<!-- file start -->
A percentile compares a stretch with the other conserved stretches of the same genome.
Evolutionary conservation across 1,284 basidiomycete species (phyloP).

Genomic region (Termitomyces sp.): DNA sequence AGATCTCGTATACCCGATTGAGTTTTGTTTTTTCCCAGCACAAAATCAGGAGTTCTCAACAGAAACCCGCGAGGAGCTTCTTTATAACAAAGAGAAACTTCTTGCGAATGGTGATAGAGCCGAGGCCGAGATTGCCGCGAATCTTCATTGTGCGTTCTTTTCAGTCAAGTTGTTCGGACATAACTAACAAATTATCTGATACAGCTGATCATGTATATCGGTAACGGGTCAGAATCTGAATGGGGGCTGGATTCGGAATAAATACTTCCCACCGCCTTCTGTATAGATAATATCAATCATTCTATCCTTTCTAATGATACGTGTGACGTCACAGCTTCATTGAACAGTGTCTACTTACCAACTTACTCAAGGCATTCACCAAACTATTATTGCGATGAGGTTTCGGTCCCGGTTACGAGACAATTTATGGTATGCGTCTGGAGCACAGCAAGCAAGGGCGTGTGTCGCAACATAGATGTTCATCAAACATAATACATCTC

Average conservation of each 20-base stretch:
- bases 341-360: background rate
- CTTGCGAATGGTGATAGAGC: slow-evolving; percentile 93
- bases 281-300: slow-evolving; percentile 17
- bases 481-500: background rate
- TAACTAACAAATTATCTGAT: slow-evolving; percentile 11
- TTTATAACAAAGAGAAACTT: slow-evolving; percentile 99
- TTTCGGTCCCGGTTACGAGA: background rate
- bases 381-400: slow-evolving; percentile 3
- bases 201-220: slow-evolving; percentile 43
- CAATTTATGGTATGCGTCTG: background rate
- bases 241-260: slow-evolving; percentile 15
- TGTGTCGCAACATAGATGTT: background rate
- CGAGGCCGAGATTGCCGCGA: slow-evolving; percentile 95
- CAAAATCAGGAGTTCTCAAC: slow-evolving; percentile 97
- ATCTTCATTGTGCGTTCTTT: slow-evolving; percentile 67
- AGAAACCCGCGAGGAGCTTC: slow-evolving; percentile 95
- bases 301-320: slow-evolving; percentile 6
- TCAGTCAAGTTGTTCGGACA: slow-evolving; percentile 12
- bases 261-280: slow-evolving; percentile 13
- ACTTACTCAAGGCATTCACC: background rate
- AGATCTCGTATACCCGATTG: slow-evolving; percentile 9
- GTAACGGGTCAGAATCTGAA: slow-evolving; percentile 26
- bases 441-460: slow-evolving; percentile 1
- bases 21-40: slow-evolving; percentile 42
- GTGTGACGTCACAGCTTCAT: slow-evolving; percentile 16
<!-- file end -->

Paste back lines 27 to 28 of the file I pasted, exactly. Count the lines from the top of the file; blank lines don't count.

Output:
- bases 441-460: slow-evolving; percentile 1
- bases 21-40: slow-evolving; percentile 42